Pierre Robin sequence is a set of abnormalities affecting the head and face, consisting of a small lower jaw (micrognathia), a tongue that is placed further back than normal (glossoptosis), and blockage (obstruction) of the airways. Most people with Pierre Robin sequence are also born with an opening in the roof of the mouth (a cleft palate). This feature is not generally considered necessary for diagnosis of the condition, although there is some disagreement among doctors.
Some people have the features of Pierre Robin sequence as part of a syndrome that affects other organs and tissues in the body, such as Stickler syndrome or campomelic dysplasia. These instances are described as syndromic. When Pierre Robin sequence occurs by itself, it is described as nonsyndromic or isolated. Approximately 20 to 40 percent of cases of Pierre Robin sequence are isolated.
This condition is described as a "sequence" because one of its features, underdevelopment of the lower jaw (mandible), sets off a sequence of events before birth that cause the other signs and symptoms. Specifically, having an abnormally small jaw affects placement of the tongue, and the abnormally positioned tongue can block the airways. In addition, micrognathia and glossoptosis affect formation of the palate during development before birth, which often leads to cleft palate.
The combination of features characteristic of Pierre Robin sequence can lead to difficulty breathing and problems eating early in life. As a result, some affected babies have an inability to grow and gain weight at the expected rate (failure to thrive). In some children with Pierre Robin sequence, growth of the mandible catches up, and as adults these individuals have normal-sized chins.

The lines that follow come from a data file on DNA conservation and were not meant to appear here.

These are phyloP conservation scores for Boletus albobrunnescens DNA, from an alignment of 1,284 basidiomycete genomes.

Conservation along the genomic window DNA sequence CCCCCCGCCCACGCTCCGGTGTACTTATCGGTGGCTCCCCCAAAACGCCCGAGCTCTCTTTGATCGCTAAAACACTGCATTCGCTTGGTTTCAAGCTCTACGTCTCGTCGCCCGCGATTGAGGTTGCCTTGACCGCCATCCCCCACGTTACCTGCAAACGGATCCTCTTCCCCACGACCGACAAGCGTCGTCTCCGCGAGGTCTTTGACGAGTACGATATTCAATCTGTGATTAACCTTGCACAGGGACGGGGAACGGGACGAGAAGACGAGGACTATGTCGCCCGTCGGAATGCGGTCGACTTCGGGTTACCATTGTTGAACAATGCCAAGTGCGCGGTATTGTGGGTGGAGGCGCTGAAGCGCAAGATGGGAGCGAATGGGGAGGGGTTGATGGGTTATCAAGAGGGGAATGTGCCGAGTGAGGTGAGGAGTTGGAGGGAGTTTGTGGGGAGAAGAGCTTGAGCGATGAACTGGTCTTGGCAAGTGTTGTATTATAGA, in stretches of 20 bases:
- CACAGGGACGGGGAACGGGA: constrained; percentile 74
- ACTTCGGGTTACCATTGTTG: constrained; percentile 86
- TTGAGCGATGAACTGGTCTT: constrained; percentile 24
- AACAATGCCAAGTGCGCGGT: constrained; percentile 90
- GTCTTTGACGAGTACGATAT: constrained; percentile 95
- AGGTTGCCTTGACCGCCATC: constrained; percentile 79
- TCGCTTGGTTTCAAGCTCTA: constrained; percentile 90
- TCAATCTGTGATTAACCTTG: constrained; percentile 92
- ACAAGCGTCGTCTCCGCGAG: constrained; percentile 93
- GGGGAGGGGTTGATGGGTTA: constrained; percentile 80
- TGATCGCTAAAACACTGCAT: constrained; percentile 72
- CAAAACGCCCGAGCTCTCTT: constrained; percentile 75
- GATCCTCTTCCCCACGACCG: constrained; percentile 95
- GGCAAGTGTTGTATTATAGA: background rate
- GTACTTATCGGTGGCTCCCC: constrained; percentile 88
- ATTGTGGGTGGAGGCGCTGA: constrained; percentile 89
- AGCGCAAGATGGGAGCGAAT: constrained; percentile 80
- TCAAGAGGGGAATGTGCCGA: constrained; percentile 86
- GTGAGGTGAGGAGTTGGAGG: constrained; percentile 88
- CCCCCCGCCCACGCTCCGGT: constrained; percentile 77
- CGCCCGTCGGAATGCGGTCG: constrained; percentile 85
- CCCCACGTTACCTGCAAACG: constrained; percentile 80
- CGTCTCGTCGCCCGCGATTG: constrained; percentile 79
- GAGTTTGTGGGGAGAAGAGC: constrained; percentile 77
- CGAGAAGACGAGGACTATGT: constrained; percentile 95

Isolated Pierre Robin sequence affects an estimated 1 in 8,500 to 14,000 people.
Changes in the DNA near the SOX9 gene are the most common genetic cause of isolated Pierre Robin sequence. It is likely that changes in other genes, some of which have not been identified, are also involved in the condition. Doctors speculate that nongenetic factors, for example conditions during pregnancy that restrict growth of the jaw, may cause some cases of isolated Pierre Robin sequence.
The SOX9 gene provides instructions for making a protein that plays a critical role in the formation of many different tissues and organs during embryonic development. The SOX9 protein regulates the activity of other genes, especially those that are important for development of the skeleton, including the mandible.
The genetic changes near the SOX9 gene that are associated with isolated Pierre Robin sequence are thought to disrupt regions of DNA called enhancers, which normally regulate the activity of the SOX9 gene. These changes reduce SOX9 gene activity. As a result, the SOX9 protein cannot properly control the genes essential for normal development of the lower jaw, causing micrognathia, and consequently, glossoptosis, airway obstruction, and, often, cleft palate.
Isolated Pierre Robin sequence is usually not inherited. It typically results from new (de novo) genetic changes and occurs in people with no history of the disorder in their family. When the condition is inherited, it follows an autosomal dominant pattern, which means one copy of the DNA alteration in each cell is sufficient to cause the disorder.
Syndromic Pierre Robin sequence is inherited in the same pattern as the condition it is associated with.
- glossoptosis, micrognathia, and cleft palate
- Pierre Robin syndrome
- Pierre-Robin syndrome
- Robin sequence
- Robin syndrome
- Centers for Disease Control: Facts About Cleft Lip and Cleft Palate
- Children's Craniofacial Association: A Guide to Understanding Pierre Robin Sequence (PDF)
- Disease InfoSearch: Pierre Robin Sequence
- MalaCards: isolated pierre robin sequence
- Orphanet: Isolated Pierre Robin syndrome
- University of California Davis Children's Hospital